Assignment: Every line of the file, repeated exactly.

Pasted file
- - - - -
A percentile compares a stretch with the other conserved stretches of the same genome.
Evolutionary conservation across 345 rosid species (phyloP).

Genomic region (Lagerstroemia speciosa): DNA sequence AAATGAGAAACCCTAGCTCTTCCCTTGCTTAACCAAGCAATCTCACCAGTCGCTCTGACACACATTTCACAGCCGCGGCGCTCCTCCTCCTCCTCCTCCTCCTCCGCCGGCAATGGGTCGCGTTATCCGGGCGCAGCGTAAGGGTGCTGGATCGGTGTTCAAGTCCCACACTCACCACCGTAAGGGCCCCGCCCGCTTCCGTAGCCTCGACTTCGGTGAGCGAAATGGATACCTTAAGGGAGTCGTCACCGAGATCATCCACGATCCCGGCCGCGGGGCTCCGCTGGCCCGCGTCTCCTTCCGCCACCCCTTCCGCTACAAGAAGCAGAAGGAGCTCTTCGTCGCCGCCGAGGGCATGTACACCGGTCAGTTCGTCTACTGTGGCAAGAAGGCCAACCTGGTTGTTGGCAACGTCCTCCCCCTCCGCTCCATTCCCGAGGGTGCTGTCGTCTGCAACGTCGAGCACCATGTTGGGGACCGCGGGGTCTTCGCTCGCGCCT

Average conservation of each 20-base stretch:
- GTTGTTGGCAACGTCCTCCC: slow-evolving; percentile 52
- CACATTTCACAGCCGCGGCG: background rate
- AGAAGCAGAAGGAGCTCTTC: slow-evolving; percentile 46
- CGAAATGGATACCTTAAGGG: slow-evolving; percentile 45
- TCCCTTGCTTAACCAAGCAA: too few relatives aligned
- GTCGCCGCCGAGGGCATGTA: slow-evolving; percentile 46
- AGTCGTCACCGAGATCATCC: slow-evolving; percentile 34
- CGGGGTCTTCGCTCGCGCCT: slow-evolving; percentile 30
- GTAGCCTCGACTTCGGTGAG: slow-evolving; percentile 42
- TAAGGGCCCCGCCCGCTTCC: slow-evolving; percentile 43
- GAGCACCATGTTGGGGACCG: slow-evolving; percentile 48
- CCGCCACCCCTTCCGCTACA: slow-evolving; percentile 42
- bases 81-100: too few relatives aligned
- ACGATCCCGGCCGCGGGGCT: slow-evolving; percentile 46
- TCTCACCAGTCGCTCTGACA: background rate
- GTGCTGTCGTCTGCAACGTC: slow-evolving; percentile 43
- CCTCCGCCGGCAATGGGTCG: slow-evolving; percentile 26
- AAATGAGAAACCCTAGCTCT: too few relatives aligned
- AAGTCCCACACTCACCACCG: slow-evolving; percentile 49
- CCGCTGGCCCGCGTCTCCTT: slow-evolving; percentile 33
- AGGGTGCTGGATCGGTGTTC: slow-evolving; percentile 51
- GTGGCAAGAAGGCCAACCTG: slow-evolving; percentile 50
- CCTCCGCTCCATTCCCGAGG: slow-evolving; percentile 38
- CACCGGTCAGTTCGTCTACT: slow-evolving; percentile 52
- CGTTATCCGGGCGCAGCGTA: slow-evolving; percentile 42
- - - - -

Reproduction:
A percentile compares a stretch with the other conserved stretches of the same genome.
Evolutionary conservation across 345 rosid species (phyloP).

Genomic region (Lagerstroemia speciosa): DNA sequence AAATGAGAAACCCTAGCTCTTCCCTTGCTTAACCAAGCAATCTCACCAGTCGCTCTGACACACATTTCACAGCCGCGGCGCTCCTCCTCCTCCTCCTCCTCCTCCGCCGGCAATGGGTCGCGTTATCCGGGCGCAGCGTAAGGGTGCTGGATCGGTGTTCAAGTCCCACACTCACCACCGTAAGGGCCCCGCCCGCTTCCGTAGCCTCGACTTCGGTGAGCGAAATGGATACCTTAAGGGAGTCGTCACCGAGATCATCCACGATCCCGGCCGCGGGGCTCCGCTGGCCCGCGTCTCCTTCCGCCACCCCTTCCGCTACAAGAAGCAGAAGGAGCTCTTCGTCGCCGCCGAGGGCATGTACACCGGTCAGTTCGTCTACTGTGGCAAGAAGGCCAACCTGGTTGTTGGCAACGTCCTCCCCCTCCGCTCCATTCCCGAGGGTGCTGTCGTCTGCAACGTCGAGCACCATGTTGGGGACCGCGGGGTCTTCGCTCGCGCCT

Average conservation of each 20-base stretch:
- GTTGTTGGCAACGTCCTCCC: slow-evolving; percentile 52
- CACATTTCACAGCCGCGGCG: background rate
- AGAAGCAGAAGGAGCTCTTC: slow-evolving; percentile 46
- CGAAATGGATACCTTAAGGG: slow-evolving; percentile 45
- TCCCTTGCTTAACCAAGCAA: too few relatives aligned
- GTCGCCGCCGAGGGCATGTA: slow-evolving; percentile 46
- AGTCGTCACCGAGATCATCC: slow-evolving; percentile 34
- CGGGGTCTTCGCTCGCGCCT: slow-evolving; percentile 30
- GTAGCCTCGACTTCGGTGAG: slow-evolving; percentile 42
- TAAGGGCCCCGCCCGCTTCC: slow-evolving; percentile 43
- GAGCACCATGTTGGGGACCG: slow-evolving; percentile 48
- CCGCCACCCCTTCCGCTACA: slow-evolving; percentile 42
- bases 81-100: too few relatives aligned
- ACGATCCCGGCCGCGGGGCT: slow-evolving; percentile 46
- TCTCACCAGTCGCTCTGACA: background rate
- GTGCTGTCGTCTGCAACGTC: slow-evolving; percentile 43
- CCTCCGCCGGCAATGGGTCG: slow-evolving; percentile 26
- AAATGAGAAACCCTAGCTCT: too few relatives aligned
- AAGTCCCACACTCACCACCG: slow-evolving; percentile 49
- CCGCTGGCCCGCGTCTCCTT: slow-evolving; percentile 33
- AGGGTGCTGGATCGGTGTTC: slow-evolving; percentile 51
- GTGGCAAGAAGGCCAACCTG: slow-evolving; percentile 50
- CCTCCGCTCCATTCCCGAGG: slow-evolving; percentile 38
- CACCGGTCAGTTCGTCTACT: slow-evolving; percentile 52
- CGTTATCCGGGCGCAGCGTA: slow-evolving; percentile 42